Only two states barred the execution of the mentally retarded in 1989. Eighteen prohibited such executions by the time Atkins was decided in 2002.

The increase in state prohibitions of juvenile executions has not been as dramatic. But that is precisely because many of the states’ death-penalty laws already used an age limit of 18 and thus did not have to make any change. Indeed, Justice Antonin Scalia in his dissent in Atkins criticized the newness of the mental retardation laws as a questionable ground to establish a national consensus on such executions.

State legislative changes on the issue of the juvenile death penalty have moved in the direction of exempting juveniles from the death penalty.

Even after Stanford v. Kentucky, 492 US 361 (1989), when the Supreme Court opened the door to states lowering the age of death-penalty eligibility to 16, not one state legislature has done so. And six more states have been added to the group that sets the bar at 18 years.

In the early 1990s, some criminologists and politicians frightened the country with fears of a crime wave by juveniles. They were described as “superpredators,” and Draconian laws were passed to stem this onslaught.

The crime wave never happened, and in fact juvenile crimes dropped more precipitously than other crimes.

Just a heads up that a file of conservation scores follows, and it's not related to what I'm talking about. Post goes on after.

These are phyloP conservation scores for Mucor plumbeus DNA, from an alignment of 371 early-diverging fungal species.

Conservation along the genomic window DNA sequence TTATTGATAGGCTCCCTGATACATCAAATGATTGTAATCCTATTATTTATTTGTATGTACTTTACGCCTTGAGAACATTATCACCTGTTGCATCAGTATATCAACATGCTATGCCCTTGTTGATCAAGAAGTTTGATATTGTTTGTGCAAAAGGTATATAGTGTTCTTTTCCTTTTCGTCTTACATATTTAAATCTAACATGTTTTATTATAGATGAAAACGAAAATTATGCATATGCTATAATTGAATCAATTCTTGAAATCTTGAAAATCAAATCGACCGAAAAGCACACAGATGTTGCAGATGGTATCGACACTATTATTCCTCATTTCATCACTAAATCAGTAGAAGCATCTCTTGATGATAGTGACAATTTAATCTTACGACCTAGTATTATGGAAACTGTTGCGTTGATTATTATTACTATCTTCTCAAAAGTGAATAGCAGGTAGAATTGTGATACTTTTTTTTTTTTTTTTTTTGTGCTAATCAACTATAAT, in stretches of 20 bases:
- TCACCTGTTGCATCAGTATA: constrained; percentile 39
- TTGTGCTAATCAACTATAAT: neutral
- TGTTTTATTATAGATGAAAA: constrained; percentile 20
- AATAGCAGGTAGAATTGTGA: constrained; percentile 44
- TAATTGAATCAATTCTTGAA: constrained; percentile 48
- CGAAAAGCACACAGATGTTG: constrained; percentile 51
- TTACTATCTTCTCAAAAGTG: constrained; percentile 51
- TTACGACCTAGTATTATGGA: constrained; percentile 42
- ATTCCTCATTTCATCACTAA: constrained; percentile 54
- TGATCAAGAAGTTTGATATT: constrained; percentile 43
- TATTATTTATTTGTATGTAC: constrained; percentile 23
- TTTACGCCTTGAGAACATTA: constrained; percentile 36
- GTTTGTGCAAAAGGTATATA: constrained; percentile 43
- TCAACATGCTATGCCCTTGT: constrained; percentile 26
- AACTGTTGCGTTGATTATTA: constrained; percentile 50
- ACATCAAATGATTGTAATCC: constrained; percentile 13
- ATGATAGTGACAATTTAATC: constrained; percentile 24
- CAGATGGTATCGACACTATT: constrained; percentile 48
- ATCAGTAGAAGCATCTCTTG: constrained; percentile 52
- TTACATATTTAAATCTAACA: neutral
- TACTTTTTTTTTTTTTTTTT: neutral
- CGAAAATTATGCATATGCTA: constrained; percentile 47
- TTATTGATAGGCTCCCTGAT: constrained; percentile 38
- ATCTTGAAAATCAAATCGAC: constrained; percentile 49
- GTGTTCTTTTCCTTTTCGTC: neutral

But the fears persisted and caused legislators to refrain from readjusting their criminal laws for juveniles. (The lingering death penalty for those who committed their crime at 16 is an example of such overreaction.)

Juveniles are certainly capable of horrendous crimes. Indeed, it is their very immaturity, their impetuosity (often fueled by substance abuse), their willingness to be led, their only partial understanding of the immense consequences of their actions and, in many, their rage at having been abused themselves that may allow them to commit acts that appear senseless, callous and brutal.

But the death penalty is supposed to be reserved for the “worst of the worst” offenders: not necessarily those who commit the most heinous acts but those who are the most culpable, responsible, in control of their impulses, and least likely to change. This does not describe juveniles.

Teenagers convicted of murder are clearly responsible for their actions. They should be punished severely. Life in prison may well be appropriate.

When that happens, they inevitably will change, just as all of us have changed dramatically from developing 16-year-olds to the adults we are now.

Society consistently draws bright lines of age requirements for voting, serving on juries, buying alcohol and participating in combat. At least the same standards should apply before we completely give up on any young person. The death penalty for juveniles abandons all hope for change.


Los Angeles Daily Journal